NEA exploring table-cleaning robot at hawker centres to support manual labour

A similar table-cleaning robot being tested at Marsiling Mall Hawker Centre in 2022. PHOTOS: ST READER

SINGAPORE - Hawker centres may get automated table cleaners under the National Environment Agency’s (NEA) plan to support manual labour.

A two-month trial of a robot will be conducted at a suitable hawker centre and stallholders there will not need to bear any costs of the trial, an NEA spokesman told The Straits Times.

Observers said the robot could help to meet the manpower crunch as the cleaning workforce ages, but its development might be slowed by the still-developing autonomous table-cleaning technology.

In a tender called by NEA on Nov 7, the agency said that while its tray-return policy has drastically reduced the workload on the cleaning workforce, there is a need to supplement manual cleaning labour with automation that can patrol, clean and wipe tables that have been vacated. 

Even after the returning of trays was made mandatory in June 2021, cleaners generally must still clean dining tables as well as sort and clear used crockery, cutlery and trays of food remnants at tray-return stations before used items are washed, the NEA spokesman said.

Autonomous table-cleaning robots can support and complement cleaners so that tables are cleaned faster, she added. 

According to tender documents, the robot should be able to clean the table in under one minute and navigate from table to table within another minute, leaving unsuitable tables for human cleaners.

If successful, the machine could be one of the earliest mass-produced table-cleaning robots in the world, said observers and robot developers.

Associate Professor Pham Quang Cuong from Nanyang Technological University’s School of Mechanical and Aerospace Engineering said that while the technology for automated floor-cleaning robots is widely commercialised, those that can clean tables appear to still be at an early stage.

In November 2021, for instance, Google disclosed that it had developed a robot that can wipe tables with a squeegee, but to date, the machine is still not mature enough to be commercialised, said Prof Pham.

Cleaning robots that are currently commercially available are used only for routine and repetitive tasks such as cleaning floors, windows and swimming pools, not for dynamic environments, said service robot company Ourglass Robotics’ chief executive William Dai.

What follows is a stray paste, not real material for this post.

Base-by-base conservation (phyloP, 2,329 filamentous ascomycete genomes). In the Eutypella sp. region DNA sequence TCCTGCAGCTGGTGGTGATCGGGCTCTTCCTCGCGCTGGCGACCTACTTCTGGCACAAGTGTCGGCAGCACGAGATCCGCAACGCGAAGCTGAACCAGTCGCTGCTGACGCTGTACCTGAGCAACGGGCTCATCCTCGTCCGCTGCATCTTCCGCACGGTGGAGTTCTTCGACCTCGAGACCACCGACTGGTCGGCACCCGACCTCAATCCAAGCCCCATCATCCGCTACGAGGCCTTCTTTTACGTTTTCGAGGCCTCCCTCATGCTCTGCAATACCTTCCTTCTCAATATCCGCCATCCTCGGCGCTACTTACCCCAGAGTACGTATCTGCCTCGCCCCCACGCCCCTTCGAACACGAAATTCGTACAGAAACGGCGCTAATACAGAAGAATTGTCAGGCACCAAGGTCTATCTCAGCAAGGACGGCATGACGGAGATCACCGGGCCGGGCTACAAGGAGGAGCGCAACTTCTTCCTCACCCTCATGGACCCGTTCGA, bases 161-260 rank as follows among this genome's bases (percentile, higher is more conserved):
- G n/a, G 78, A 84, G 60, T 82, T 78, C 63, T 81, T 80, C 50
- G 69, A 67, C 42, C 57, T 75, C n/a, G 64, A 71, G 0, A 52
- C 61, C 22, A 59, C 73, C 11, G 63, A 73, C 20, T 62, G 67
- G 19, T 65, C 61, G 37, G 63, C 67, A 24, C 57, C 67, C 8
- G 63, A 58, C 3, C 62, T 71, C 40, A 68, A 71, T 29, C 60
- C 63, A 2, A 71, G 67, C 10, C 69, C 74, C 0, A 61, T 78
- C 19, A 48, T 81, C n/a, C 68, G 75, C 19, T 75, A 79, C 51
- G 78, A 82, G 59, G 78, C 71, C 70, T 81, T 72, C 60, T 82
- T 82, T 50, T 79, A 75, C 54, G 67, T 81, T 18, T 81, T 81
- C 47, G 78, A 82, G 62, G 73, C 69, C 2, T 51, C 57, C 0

Mr Ling Ting Ming, founder and CEO of robotics company Otsaw, said NEA’s robot will need to navigate crowds on top of cleaning crockery.

He said: “Having a robot navigate dynamic groups of humans will be a challenge, especially since hawker centres can get quite crowded and are not built for robot cleaners to move between tables.”

While NEA did not disclose the location of the trial, tender documents said the robot must be able to pass between tables spaced apart like those in Marsiling Mall Hawker Centre.

Hawkers at the centre told ST on Nov 25 that they had previously observed another table-cleaning robot being trialled at the centre, adding that any future robots had to be faster for them to be convinced.

Ms Wei Xia, 46, who was manning the Beef King by Yassin Kampung stall, said: “If it could lower the costs of cleaning that would be good, but when a table-cleaning robot was trialled a few months ago, I felt that humans were faster.”

Freshly Made Hong Kong Style Zhu Chang Fen stallholder Kevin Yong, 60, who noticed that the robot stopped whenever people walked past it, said he was concerned that the machine might stall during peak hours because of human traffic.

Said Mr Yong, who identified himself as the secretary of Marsiling Mall Merchants’ and Hawkers’ Association: “Just one table is going to take donkey’s years.”

The recent tender comes amid a surge in the use of autonomous cleaning robots in the healthcare and hospitality sectors during the Covid-19 pandemic.

Hotel chains such as Hilton, InterContinental and Marriott are using robots for room cleaning and to make room service deliveries, said Professor David Tan, co-director of National University of Singapore’s Centre for Technology, Robotics, Artificial Intelligence and the Law.

He added that in a future where autonomous table-cleaning robots are deployed, organisations will have to determine which parties are responsible for paying compensation if a cleaning robot spills a bowl of hot soup onto a young child.

It should also not come at the cost of vulnerable segments in Singapore, he said.

He said: “In Singapore, the use of cleaning robots may arguably be more efficient or even desirable in the light of the manpower crunch experienced by the food and beverage sector. 

“However, one also has to look at the social impact of such accelerated automation, as more vulnerable segments of our local population may be relying on such cleaning jobs as their stable source of income.”

Ourglass Robotics’ Mr Dai said it is more productive and efficient to make robots that can help workers, instead of ones to replace them. He added that many of the elderly workers his company has spoken to have fears that they might be replaced by machines.

He said: “Elderly workers are still better at wiping the table. They are just not strong enough to carry (heavy items) and can’t walk fast enough.

“Pairing up workers with a delivery robot is a good solution. It can turn a cleaner auntie into a robot supervisor or a super-auntie – that would make her feel better.”

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